And given the wide range of territory that is populated by these snakes it would have made it very difficult for pythons released in to the wild from varying locations around southern Florida to come together and create a breeding population. Chances are they would never cross paths, or even reach each other, and breeding would not occur. In order for a breeding population to occur a number of sexually mature members of the species would need to be within the same relative location of each other – otherwise you limit the chances of them ever meeting. …Especially given the size and scope of the Everglades National Park.

There is also the fact that areas found to have Burmese Python populations are among the highest patrolled in the state, and given that it is illegal to release an unwanted pet into the wild in Florida it would make it a challenging prospect to let a pet go in these areas. Add to this that no one has ever been caught releasing a Burmese Python into the wild and this further limits the possibility that this is the case of the current feral population.

As you mentioned it is believed that many of these Burmese Pythons in southern Florida are present as a result of Hurricane Andrew. It’s also believed that Hurricane Katrina may have played a part in this as well, but that has not been confirmed one way or another. …And it may never be confirmed.

Touching back on Hurricane Andrew – it is known that a reptile wholesaler had a large plastic green house as a caging facility for over 1,000 juvenile Burmese Pythons. As Andrew swept over southern Florida the greenhouse was destroyed and many of the surviving pythons escaped into the surrounding ecosystem. This was not something that could have been foreseen, and is an unfortunate accident, but it is likely here that we see the cause of the current population expansion of non-native constrictors in the Everglades.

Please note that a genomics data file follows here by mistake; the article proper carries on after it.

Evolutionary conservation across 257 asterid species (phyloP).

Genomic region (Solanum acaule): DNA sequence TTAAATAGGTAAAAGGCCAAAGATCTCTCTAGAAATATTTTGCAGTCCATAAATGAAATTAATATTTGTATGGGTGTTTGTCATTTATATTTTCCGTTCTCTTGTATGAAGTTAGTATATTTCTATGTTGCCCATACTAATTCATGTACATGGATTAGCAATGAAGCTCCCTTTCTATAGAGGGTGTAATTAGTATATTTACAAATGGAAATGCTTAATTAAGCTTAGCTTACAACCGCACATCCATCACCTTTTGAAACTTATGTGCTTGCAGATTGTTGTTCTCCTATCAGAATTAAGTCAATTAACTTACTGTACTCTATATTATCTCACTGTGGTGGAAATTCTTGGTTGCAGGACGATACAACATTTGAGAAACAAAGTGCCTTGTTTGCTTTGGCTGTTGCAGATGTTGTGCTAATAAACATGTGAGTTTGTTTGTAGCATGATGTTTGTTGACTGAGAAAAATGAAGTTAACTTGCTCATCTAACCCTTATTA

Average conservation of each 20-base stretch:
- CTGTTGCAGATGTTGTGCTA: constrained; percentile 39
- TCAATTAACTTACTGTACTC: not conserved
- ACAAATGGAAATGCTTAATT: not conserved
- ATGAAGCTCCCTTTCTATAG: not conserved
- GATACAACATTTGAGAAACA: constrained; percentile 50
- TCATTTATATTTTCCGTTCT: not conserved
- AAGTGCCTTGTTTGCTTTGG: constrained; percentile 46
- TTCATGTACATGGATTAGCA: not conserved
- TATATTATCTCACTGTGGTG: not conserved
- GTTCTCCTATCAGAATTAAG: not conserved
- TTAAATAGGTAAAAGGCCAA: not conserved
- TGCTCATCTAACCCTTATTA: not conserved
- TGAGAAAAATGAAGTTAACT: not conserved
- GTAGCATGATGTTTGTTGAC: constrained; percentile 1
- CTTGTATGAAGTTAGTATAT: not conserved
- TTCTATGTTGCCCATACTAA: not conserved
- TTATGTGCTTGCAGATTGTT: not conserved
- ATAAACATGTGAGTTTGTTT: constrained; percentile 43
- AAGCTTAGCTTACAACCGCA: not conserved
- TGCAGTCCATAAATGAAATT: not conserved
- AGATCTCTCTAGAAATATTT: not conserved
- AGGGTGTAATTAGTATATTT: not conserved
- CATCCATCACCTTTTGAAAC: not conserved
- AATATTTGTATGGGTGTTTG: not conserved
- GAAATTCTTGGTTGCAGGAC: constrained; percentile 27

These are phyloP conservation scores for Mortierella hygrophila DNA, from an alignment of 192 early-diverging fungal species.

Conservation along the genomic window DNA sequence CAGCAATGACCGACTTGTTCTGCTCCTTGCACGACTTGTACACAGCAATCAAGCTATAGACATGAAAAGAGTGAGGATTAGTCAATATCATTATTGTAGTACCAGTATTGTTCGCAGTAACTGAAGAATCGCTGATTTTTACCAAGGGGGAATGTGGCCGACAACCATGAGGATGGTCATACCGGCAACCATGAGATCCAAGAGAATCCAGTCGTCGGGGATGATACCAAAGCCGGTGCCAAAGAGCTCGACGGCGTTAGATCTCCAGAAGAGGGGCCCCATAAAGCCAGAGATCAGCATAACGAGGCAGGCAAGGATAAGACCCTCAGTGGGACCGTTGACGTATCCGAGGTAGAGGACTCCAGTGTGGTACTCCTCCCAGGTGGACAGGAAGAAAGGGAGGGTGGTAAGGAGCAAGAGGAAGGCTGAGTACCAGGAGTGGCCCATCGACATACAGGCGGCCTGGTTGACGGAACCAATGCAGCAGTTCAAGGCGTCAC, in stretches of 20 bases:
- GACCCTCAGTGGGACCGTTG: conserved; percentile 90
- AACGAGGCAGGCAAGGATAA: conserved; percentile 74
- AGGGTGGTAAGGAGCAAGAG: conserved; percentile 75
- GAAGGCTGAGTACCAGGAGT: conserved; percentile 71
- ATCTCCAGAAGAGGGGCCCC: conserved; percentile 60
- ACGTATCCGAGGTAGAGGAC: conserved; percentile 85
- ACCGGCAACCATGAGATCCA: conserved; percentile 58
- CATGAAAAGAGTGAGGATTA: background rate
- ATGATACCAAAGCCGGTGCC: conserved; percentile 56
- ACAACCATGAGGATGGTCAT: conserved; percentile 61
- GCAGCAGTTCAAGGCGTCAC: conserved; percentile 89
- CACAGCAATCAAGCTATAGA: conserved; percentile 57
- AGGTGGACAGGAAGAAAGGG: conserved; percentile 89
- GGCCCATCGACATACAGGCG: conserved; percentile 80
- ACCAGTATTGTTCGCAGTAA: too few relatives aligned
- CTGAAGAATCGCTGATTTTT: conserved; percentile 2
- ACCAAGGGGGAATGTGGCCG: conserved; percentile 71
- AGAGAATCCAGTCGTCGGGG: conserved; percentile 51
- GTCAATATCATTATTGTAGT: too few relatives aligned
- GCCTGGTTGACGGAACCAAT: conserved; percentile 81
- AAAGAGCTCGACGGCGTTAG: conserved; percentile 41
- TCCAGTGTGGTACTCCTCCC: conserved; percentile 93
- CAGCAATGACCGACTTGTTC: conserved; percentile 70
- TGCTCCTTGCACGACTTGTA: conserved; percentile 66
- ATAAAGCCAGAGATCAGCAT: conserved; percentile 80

I also would like to touch on your view of the Burmese Python being a competing apex predator. These snakes are not without their share of predation in the Everglades. Feral Burmese Pythons are being preyed upon throughout their development. As juveniles they are preyed upon by feral cats, as well as native big cats, various birds of prey and as these snakes grow they become the prey of the American Alligator. Yes, each of these animals can, in turn become prey for the pythons as they grow, but these snakes are not without their own predators. As a result they are not currently believed to the usurping any niche.

All of that said: keep yp your good work. I enjoy your blog.

abel said...

It is not easy to find someone to take a large snake like Burmese Python if you can no longer care for it. Never, ever release your pet as, released Burmese pythons have invaded and are breeding in the Florida Everglades and have become a serious threat there. Owners have died due to handling mistakes with these snakes as well, they are not suitable for beginners and are generally best left in the wild.

aadi said...

Burmese python, that measured more than 17-feet, was captured and destroyed in Okeechobee County. The male snake weighed 207 pounds and measured 26 inches in diameter. The giant snake was caught on the property of the Okeechobee Veterinary Hospital and destroyed, the Florida Fish and Wildlife Conservation.
http://www.wildlifeworld360.com/beautiful-burmese-python.html